India is in serious danger of sliding into a 1962-type dragon trap. It needs high-quality statecraft to ensure that it does not get caught in China’s elaborate efforts to ratchet up border tensions, says Brahma Chellaney
DNA newspaper, September 11, 2009
The 32-day surprise Chinese invasion in 1962 lasted longer than the 1965 and 1971 wars with Pakistan and claimed the lives of more Indian soldiers than any other aggression faced by India since independence, with the exception of 1971. Yet the myth still being peddled internationally is that 1962 was a brief war. Today, as Chinese cross-frontier incursions grow and border tensions rise, the situation is becoming similar to the one that prevailed in the run-up to 1962. The several parallels raise the spectre of another Chinese attack.
First, like in the pre-1962 period, it has become commonplace internationally to speak of India and China in the same breadth. The aim of “Mao’s India war”, as Harvard scholar Roderick MacFarquhar has called it, was large political: To cut India to size by demolishing what it represented — a democratic alternative to the Chinese autocracy. The brute force with which Mao Zedong humiliated India helped discredit the Indian model, boost China’s international image and consolidate Mao’s internal power. The return of the China-India pairing decades later is something Beijing viscerally loathes.
Second, the Dalai Lama’s flight to India in 1959 — and the ready sanctuary he got there — paved the way for the Chinese military attack. Today, 50 years after his escape, the exiled Tibetan leader stands as a bigger challenge than ever for China, as underscored by Beijing’s stepped-up vilification campaign against him. With Beijing now treating the Dalai Lama as its Enemy No. 1, India has come under greater Chinese pressure to curb his activities and those of his government-in-exile. The continuing security clampdown in Tibet since the March 2008 Tibetan uprising parallels the harsh Chinese crackdown in Tibet during 1959-62.
Three, the present pattern of cross-frontier incursions and other border incidents, as well as new force deployments and mutual recriminations, is redolent of the situation that prevailed before the 1962 war. According to the Indian army chief, “This year, there were 21 incursions in June, 20 in July and 24 in August.” Such is the rising graph of Chinese cross-border forays that such intrusions nearly doubled in two years, from 140 in 2006 to 270 in 2008. Little surprise the defence minister warned as early as April 2008 that there is “no room for complacency” along the Himalayan frontier.
Four, the 1962 invasion occurred against the backdrop of China instigating and arming insurgents in India’s northeast. Although such activities ceased after Mao’s 1976 death, China seems to be coming full circle today, with Chinese-made arms increasingly flowing into guerrilla ranks in northeastern India, including via Burma. India has taken up this matter with Beijing at the foreign minister-level. Indeed, Pakistan-based terrorists targeting India now rely on Chinese arms — from the AK-56 assault rifles to the Type 86 grenades made by China’s state-owned Norinco firm. To add to India’s woes, Beijing has blocked efforts to get the United Nations to designate as a terrorist the Pakistan-based Jaish-e-Muhammad group chief, Masood Azhar.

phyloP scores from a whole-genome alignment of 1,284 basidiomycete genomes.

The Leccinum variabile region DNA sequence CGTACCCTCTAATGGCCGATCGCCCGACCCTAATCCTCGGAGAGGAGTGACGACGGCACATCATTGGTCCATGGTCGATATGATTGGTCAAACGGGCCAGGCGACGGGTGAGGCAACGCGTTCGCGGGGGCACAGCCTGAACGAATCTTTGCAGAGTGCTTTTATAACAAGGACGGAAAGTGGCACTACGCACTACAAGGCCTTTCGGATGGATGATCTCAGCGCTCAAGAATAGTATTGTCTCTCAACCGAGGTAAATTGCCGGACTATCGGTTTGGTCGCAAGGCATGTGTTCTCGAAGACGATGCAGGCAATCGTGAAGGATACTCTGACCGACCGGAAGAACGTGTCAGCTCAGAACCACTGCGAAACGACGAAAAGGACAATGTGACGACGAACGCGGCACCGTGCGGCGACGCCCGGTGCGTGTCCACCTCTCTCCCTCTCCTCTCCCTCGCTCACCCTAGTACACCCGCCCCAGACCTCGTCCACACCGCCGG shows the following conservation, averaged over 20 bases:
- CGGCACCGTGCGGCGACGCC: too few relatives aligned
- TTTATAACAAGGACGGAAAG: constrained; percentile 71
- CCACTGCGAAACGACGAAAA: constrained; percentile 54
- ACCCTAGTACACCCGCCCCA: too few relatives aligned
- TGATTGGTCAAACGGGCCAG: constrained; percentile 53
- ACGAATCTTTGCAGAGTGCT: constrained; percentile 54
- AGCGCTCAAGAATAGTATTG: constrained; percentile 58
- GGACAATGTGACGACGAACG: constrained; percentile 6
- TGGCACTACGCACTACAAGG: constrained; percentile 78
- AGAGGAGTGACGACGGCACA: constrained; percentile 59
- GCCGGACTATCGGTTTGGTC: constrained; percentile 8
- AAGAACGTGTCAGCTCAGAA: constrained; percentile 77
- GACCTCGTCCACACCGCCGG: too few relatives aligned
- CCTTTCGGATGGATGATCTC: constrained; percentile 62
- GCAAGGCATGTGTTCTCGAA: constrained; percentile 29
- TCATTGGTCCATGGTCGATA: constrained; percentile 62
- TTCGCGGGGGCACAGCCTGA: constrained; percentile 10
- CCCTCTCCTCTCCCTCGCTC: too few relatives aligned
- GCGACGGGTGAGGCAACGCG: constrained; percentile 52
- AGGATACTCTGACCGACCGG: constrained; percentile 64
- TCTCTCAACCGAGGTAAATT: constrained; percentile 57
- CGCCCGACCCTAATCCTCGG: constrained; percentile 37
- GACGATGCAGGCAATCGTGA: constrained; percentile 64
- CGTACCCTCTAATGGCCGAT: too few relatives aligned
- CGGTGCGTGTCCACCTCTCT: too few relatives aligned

Five, then-Prime Minister Jawaharlal Nehru’s slogan, “Hindi-Chini bhai bhai” (Indians and Chinese are brothers), is today matched by the “Chindia” concept, which — disregarding the rivalry and antagonisms — blends the two Asian giants together.
Sixth, just as India had retreated to a defensive position in the border negotiations with Beijing in the early 1960s after having undermined its leverage by accepting the “Tibet region of China” through the 1954 Panchsheel Agreement, New Delhi similarly has been left in the unenviable position today of having to fend off Chinese territorial demands. Whatever leverage India still had on the Tibet issue was surrendered in 2003 when it shifted its position from Tibet being an “autonomous” region within China to it being “part of the territory of the People’s Republic of China.” Little surprise the spotlight now is on China’s Tibet-linked claim to Arunachal Pradesh than on Tibet’s status itself.
That explains why Beijing invested so much political capital over the years in getting India to gradually accept Tibet as part of China. Its success on that score narrows the dispute to what it claims today. The issue in 1962 was Aksai Chin; the issue now is Arunachal, particularly Tawang. But had Beijing really believed Tawang was part of Tibet and hence belonged to China, the Chinese military would have held on to that critical corridor after its capture in 1962, just as it kept the territorial gains of that war in Ladakh.
With India in serious danger of sliding into a 1962-type dragon trap, the country needs high-quality statecraft to handle the present situation and ensure the nation is not again told what Nehru stated the day China attacked — that Beijing returned “evil for good.”
Brahma Chellaney is professor at the Centre for Policy Research in New Delhi.